Fig. 3.1

A schematic representation of the ways in which climate information can be used within the energy sector

Climate Risk Assessment

From the dry soil conditions which can affect the heating dissipation (and thus the rating) of underground cables (Stern et al. 2003) to the wind, ice and snow storms which have crashed to the ground high-voltage transmission lines (Ward 2013; Campbell 2012), some of the aspects that have more directly affected the energy industry are directly related to the occurrence of isolated extreme climatic events or combination thereof.

In that sense, it is not surprising that one of the most common requests for climate information from Transmission Service Operators (TSOs) is related to climatological values (intensity and return periods) of extreme events in a changing climate. Civil and electrical engineers have built their practices on the assumption that the past weather events could provide a good guidance on the level of risk a specific infrastructure is likely to be exposed to. This is a solid approach in a world where the assumption of a stationary climate holds true, but it can become suboptimal if not even dangerous in a world characterised by a large, low-frequency climate variability and/or by a long-term trend in the parameters describing the statistical distribution of these variables (Wilby 2007). In general, long-lasting infrastructure requiring substantial investment is likely to be susceptible to a redefinition of building standards. However, in the energy sector, the expectations over such infrastructure are even higher given the impact and consequences that a failure in some of these systems may cause to society. For example, in the UK a nuclear power plant needs to be built so that it can withstand a 1 in 10,000-year return period flooding event (Starr 1981). It is thus clear that the analysis of environmental risks in a changing climate can become particularly complex for the energy sector (Rothstein and Parey 2011).

Strategic Planning

The second area of focus relates to the strategic planning of critical infrastructure. Traditionally, climate has not played a particularly big role in this kind of decisions, but the rapidity of the climatic changes and our growing capacity to predict some of them mean that this information is now playing a much more prominent role (Arnell and Delaney 2006; Larsen et al. 2008). For example, the viability of drilling and refining operations around the Caspian Sea (Zonn 2005) or the Persian Gulf will depend on a combination of freshwater availability, sea level rise and maximum daily temperature. Similarly, an investment decision in Floating Production, Storage and Offloading (FPSO) platform may be affected by the predicted change in wave conditions in the area as this can directly affect its design and ultimately the cost and possibly the return on investment of the infrastructure (Fonseca et al. 2010; Zou et al. 2014). Similarly, information on sea level rise or storminess could have a direct impact on the decision of decommissioning or not an offshore drilling platform (Burkett 2011).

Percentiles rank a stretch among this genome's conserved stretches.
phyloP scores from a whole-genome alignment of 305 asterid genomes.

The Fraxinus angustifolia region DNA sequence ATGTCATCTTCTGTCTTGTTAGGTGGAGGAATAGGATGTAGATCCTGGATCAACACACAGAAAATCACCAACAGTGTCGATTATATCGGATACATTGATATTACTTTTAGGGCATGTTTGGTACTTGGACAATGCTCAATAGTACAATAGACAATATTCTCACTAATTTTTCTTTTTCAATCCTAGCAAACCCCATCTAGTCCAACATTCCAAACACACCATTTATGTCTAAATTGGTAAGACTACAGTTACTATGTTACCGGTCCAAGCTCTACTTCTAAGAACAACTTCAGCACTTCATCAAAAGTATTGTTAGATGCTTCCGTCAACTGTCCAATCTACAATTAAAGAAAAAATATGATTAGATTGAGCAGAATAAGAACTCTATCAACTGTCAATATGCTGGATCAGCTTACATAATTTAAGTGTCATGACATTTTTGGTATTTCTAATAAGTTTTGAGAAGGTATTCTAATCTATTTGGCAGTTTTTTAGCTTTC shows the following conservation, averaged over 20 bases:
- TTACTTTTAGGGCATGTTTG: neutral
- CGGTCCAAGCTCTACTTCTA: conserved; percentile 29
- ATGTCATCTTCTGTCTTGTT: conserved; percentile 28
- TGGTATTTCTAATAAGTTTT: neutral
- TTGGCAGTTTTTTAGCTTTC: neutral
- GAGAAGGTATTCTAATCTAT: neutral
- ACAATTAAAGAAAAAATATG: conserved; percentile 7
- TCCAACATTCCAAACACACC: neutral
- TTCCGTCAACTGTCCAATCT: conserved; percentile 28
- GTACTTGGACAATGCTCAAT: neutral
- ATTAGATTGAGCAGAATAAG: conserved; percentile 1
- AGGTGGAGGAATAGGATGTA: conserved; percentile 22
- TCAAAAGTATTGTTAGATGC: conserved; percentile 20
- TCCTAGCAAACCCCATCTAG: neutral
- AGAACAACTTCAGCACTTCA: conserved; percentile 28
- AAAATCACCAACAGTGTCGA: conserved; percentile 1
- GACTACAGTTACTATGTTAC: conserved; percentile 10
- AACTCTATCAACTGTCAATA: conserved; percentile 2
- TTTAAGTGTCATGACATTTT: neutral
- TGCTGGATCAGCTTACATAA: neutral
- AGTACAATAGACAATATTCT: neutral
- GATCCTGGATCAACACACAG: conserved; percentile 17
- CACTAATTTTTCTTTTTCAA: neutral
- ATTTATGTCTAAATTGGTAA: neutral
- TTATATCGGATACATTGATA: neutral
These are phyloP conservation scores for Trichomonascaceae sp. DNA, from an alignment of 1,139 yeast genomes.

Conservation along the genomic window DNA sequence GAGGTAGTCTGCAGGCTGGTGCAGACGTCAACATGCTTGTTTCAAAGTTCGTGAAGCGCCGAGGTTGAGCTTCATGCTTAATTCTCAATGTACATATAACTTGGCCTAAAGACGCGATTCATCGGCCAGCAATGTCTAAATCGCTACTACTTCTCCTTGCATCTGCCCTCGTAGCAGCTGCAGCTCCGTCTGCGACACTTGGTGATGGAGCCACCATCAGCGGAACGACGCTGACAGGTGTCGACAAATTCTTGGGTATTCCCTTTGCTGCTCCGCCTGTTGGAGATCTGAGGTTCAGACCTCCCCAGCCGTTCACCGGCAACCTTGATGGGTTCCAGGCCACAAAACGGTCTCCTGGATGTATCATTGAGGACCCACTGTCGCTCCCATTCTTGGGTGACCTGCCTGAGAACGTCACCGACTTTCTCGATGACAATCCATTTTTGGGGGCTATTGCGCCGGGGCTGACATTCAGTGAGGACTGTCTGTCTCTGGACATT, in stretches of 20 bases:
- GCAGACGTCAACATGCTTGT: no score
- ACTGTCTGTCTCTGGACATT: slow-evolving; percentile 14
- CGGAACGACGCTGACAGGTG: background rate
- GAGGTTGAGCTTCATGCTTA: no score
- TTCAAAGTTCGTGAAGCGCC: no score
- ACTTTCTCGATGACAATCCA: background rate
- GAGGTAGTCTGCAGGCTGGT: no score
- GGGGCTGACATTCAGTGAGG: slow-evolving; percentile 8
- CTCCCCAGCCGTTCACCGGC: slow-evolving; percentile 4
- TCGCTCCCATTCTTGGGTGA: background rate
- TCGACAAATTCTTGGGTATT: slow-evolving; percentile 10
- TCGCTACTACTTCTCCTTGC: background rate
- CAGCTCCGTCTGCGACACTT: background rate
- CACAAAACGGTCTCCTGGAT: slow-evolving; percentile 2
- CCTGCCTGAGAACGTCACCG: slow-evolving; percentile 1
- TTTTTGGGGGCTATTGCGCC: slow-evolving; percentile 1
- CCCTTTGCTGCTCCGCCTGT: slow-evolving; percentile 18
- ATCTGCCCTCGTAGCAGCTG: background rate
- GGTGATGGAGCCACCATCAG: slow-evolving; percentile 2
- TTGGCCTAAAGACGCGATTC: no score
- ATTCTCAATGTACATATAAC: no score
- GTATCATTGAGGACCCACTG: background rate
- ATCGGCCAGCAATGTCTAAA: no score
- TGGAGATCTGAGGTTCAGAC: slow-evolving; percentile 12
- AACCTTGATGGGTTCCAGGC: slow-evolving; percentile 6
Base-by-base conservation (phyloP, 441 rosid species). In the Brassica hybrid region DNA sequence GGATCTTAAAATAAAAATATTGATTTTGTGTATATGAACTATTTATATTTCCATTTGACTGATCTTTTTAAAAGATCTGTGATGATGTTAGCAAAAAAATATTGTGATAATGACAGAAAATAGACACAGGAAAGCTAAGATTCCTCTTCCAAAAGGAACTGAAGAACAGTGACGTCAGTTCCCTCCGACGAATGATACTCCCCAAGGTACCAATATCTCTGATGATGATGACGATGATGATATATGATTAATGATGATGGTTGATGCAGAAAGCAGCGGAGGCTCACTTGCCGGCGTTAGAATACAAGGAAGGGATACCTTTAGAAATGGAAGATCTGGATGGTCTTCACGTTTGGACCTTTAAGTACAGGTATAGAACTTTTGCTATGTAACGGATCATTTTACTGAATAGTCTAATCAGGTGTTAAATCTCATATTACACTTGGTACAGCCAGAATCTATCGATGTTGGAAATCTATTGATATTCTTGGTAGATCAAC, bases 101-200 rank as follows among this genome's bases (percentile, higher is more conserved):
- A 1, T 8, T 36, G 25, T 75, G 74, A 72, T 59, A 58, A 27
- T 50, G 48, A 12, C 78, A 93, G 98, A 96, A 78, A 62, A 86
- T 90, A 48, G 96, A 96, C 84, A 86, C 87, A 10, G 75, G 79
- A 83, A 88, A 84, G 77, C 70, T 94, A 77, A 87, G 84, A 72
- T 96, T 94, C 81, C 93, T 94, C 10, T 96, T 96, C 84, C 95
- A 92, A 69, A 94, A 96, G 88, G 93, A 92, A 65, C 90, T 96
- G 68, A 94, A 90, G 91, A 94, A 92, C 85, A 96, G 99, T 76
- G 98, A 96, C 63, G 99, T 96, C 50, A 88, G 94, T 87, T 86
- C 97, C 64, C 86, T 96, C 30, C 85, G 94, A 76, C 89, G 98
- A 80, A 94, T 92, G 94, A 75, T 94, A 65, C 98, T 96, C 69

In general, with the exception of renewable energy, climate information plays a relatively minor role in these strategic investment decisions. In fact, the economic, political and regulatory environment is likely to have more weight on the overall strategy that is adopted. A number of methodologies have been proposed to account for climate change and its associated uncertainty in investment decisions (Hallegatte et al. 2012; Lemos and Rood 2010) and an increase in the relative importance of climate information in strategic decisions in the years to come could be expected.

Corporate Governance, Planning and Communication

A recent analysis commissioned by the C3S through a contract led by the University of Reading has showed that one of the areas in which climate services are most used at the moment across all sectors is related to corporate governance and planning. Whilst the large uncertainty that comes with climate projections has often been identified as a barrier to the use of this information in strategic planning, having general indications, albeit uncertain, about what the future may hold appears to have a great relevance for corporate strategic planning. This appears to be particularly true for the energy sector possibly because of the direct link that exists between climate variability, climate change and energy. Given that legislation, public incentives and regulations have the power to affect the energy market significantly (e.g. Saidur et al. 2010), climate information could also be used by the industry to improve their understanding of how the regulatory framework may evolve in the years to come in response to societal pressure. For this kind of strategic decisions, information about mitigation strategies and carbon emissions are likely to be more relevant than the evaluation of climate change impacts. For example, having information about the likelihood to contain the global temperature change within 2 degrees from pre-industrial can have a significant bearing on the decarbonisation strategy the legislator is likely to pursue.

Operation and Management